I attempted the iodine patch test twice this week, and both times the patch lasted over 12 hours. This seems right to me.  In addition to my efforts to eat a nutrient-dense diet, I’ve been supplementing with kelp (off and on) for over a year.  And as you know, I started taking an iodine supplement from Standard Process two months ago in addition to eating iodine-rich foods such as shrimp, mussels, and the infamous shrimp stock (I’m still holding out for my shrimp stock theory!).

For my situation, I am more curious to know how the added iodine is affecting the level of fluoride in my body. The patch test won’t help me there, but the iodine loading test might provide some answers. More on this next week…

*This post is part of Fight Back Friday hosted at FoodRenegade and Works for Me Wednesday hosted at We Are THAT Family.

A Cellulite Investigator Update

Thanks for stopping by The Cellulite Investigation.  Things are a little quite around here at the moment.  I’m taking an extended break as I get married and settle into married life and a new home.  Don’t worry, I’ll be back soon!

Comments

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Jenny says:
10/8/2010

My holistic nutritionist says the “iodine test” actually tests thyroid function NOT iodine deficiency. A stronger thyroid will absorb the stain faster than a sluggish one.

Reply

Dr. Abraham didn’t mention anything about that in his paper. The reason he does not recommend the patch test is because of all the other factors that affect how fast the patch disappears from the skin.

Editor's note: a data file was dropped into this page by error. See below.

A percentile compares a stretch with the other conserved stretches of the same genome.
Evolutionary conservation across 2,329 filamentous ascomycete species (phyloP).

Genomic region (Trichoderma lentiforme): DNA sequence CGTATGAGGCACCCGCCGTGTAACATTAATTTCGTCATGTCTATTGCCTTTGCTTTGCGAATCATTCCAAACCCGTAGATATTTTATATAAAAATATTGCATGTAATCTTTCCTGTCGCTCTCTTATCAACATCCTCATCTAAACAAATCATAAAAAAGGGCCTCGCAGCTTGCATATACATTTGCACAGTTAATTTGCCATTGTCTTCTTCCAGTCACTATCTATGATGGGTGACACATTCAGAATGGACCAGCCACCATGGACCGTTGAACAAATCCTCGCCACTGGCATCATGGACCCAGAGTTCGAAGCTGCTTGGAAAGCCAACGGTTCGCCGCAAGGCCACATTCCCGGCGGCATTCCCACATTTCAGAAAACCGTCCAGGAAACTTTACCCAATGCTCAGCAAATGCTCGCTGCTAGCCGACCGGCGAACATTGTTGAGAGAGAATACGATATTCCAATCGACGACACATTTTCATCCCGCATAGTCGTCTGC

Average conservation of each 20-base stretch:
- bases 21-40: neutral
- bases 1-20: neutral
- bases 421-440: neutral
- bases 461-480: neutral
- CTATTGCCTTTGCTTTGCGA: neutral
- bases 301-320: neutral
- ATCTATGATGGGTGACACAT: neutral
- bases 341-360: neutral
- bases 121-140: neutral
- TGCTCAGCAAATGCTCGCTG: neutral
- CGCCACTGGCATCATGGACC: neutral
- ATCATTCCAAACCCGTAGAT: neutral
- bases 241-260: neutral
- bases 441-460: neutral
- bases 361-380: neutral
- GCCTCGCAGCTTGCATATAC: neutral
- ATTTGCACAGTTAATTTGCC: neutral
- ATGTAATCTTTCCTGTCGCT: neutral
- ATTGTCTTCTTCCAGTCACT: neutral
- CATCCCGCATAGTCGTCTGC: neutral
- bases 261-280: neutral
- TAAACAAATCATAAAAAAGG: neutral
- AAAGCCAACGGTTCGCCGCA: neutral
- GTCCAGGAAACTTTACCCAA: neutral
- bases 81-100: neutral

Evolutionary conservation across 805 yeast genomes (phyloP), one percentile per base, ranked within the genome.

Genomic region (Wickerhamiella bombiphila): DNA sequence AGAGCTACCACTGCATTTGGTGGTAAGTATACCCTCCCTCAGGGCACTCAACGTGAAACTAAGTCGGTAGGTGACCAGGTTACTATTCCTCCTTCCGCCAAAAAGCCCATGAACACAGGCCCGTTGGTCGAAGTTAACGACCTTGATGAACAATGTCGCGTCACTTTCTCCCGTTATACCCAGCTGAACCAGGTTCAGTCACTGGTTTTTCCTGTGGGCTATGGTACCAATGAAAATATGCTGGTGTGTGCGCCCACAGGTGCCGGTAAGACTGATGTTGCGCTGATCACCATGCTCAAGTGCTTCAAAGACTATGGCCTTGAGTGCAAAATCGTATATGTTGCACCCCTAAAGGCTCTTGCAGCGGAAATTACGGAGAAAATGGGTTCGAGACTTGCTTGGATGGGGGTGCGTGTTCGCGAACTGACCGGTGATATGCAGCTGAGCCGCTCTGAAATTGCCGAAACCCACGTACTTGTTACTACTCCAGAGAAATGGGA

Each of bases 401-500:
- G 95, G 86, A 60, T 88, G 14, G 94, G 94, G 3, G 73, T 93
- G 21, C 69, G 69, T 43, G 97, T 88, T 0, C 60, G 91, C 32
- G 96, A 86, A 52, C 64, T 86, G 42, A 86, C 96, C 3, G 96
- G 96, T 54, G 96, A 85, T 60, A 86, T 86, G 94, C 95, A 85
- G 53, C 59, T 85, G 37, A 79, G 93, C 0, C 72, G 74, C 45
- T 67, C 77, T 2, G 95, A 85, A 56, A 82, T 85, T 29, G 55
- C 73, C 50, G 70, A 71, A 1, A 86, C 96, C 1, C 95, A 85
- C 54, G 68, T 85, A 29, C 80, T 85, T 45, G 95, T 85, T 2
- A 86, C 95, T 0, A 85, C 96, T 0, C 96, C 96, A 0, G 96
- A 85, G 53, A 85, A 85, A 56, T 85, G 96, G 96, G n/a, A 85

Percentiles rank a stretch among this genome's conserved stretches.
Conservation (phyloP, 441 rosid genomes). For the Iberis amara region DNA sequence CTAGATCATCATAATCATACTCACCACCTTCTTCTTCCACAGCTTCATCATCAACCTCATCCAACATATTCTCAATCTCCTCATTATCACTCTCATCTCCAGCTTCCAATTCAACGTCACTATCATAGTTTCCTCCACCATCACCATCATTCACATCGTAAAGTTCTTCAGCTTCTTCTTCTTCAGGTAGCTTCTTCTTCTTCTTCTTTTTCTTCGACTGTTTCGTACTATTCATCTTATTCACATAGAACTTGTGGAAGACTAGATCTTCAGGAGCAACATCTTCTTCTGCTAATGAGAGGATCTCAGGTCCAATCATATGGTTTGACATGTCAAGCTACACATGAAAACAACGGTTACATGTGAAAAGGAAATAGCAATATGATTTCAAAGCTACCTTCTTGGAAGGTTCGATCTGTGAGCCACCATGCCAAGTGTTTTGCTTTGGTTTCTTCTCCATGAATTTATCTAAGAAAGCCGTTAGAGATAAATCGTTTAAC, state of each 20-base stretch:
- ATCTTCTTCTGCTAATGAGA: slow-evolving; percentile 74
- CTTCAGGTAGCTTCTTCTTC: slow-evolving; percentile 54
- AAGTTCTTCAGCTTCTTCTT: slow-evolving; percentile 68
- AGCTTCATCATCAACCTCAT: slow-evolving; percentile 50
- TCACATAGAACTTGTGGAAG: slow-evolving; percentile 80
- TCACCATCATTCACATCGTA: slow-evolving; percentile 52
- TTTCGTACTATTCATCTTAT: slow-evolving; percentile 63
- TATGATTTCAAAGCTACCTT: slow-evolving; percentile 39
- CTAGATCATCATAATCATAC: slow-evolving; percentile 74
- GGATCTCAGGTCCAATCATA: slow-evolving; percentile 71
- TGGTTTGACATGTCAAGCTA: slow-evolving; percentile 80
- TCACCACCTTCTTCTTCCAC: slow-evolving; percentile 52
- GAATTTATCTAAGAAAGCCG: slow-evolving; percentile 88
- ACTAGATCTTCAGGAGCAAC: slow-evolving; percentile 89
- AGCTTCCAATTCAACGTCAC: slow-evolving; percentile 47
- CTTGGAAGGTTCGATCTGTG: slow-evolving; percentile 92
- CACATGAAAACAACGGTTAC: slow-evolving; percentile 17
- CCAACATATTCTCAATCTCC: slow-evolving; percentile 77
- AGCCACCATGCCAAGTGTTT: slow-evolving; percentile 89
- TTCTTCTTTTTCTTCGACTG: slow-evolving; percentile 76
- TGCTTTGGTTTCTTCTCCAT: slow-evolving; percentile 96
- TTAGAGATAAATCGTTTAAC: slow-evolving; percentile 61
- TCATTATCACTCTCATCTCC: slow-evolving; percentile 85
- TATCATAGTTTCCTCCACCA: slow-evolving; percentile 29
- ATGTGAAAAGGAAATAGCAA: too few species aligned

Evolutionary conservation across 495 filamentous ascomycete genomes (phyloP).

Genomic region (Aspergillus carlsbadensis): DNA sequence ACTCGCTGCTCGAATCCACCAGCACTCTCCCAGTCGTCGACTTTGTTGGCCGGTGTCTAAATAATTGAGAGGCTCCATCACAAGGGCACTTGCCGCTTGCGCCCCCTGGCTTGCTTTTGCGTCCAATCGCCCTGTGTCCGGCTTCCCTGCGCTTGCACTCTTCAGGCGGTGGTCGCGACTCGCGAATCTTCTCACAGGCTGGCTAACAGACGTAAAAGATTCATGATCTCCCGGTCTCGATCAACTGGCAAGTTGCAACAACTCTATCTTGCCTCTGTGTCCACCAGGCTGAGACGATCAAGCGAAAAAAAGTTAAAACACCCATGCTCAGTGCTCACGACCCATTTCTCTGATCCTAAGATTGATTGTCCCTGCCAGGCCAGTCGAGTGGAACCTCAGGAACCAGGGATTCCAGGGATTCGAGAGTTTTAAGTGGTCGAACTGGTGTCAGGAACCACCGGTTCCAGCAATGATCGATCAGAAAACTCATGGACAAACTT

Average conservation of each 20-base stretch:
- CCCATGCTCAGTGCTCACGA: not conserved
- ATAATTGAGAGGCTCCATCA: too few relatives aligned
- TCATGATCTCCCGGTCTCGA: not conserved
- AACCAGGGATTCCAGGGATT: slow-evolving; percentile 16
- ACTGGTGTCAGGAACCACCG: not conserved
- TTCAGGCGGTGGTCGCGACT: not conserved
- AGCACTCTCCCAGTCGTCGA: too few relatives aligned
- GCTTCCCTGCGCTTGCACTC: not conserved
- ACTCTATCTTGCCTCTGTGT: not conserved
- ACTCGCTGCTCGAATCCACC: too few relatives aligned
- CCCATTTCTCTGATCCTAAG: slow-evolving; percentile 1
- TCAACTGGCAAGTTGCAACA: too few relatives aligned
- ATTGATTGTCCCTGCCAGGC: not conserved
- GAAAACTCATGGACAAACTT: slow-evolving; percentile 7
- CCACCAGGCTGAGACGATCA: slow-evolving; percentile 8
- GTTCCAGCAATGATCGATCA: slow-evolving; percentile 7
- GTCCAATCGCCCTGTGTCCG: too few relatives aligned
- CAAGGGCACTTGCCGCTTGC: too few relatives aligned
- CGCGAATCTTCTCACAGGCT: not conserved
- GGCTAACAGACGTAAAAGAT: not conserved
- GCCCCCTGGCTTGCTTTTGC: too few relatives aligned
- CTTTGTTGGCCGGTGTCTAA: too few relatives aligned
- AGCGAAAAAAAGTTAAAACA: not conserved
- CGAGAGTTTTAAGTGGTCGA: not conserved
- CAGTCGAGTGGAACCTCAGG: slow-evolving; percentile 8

Reply
John Galt says:
9/4/2012

Maybe drs Abraham and Brownstein don’t like this test because they have a financial interest in the laboratories that do testing. Also note that the doctors also own the iodine company Iadoral that makes iodine supplements. Their “research” is not based on solid, double-blind studies and published in inconsequential journals. All of this wouldn’t matter all that much if iodine wasn’t damaging to some people in the doses they recommend. So, be aware and be skeptical and most of all, if you decide to take doses over 2-3 times the RDA, do it under the care of a physician. Get tested often with reliable tests from reputable labs.

Reply

Thanks for your comment, John. I agree it is wise to be wary of taking iodine in such high doses. To be fair, Dr. Brownstein does tell people they should only undergo his orthoiodosupplementation program under the care of a knowledgeable physician. I took a miniscule amount of iodine in comparison with what they suggest and I still experienced side effects (mostly bloating and acne). I do think iodine is an important nutrient but it makes more sense to me that we should eat iodine rich foods instead of taking massive supplements.

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Brad says:
9/6/2013

The traditional Japanese diet delivers approximately 12mg of iodine per day which, for reference is 100X the US RDA for iodine. Given that, worrying about .45mg (3X the US RDA) is just a little…um…silly.

That said it is advisable to start slow due to the detoxing effects of iodine (that will be especially evident in a person that is iodine deficient.)

Reply
Kate says:
4/30/2013

Hmmm, I just did the iodine patch test this morning. It’s been 3 hours now, still looks the same. I do eat a nutrient rich diet but can’t imagine where I would be getting sufficient iodine…Now reading this, I don’t even know if I should trust this test.

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Jack Julcher says:
7/17/2013

A friend of mine sees an osteopathic physician who uses the iodine skin test. He says to look for an 80% reduction in color of the test within 18 hours. This signifies a deficiency. He has produced remarkable improvements with her health.

Reply
Eddie says:
8/8/2013

Did your friends doctor prescribe iodine for your friend? Thanks

Reply
Becky says:
8/16/2013

I just tried the iodine test & its almost gone. Been about 1hr & its a very light yellow. Again I’m so confused as to what this means or what it doesn’t mean. Still confused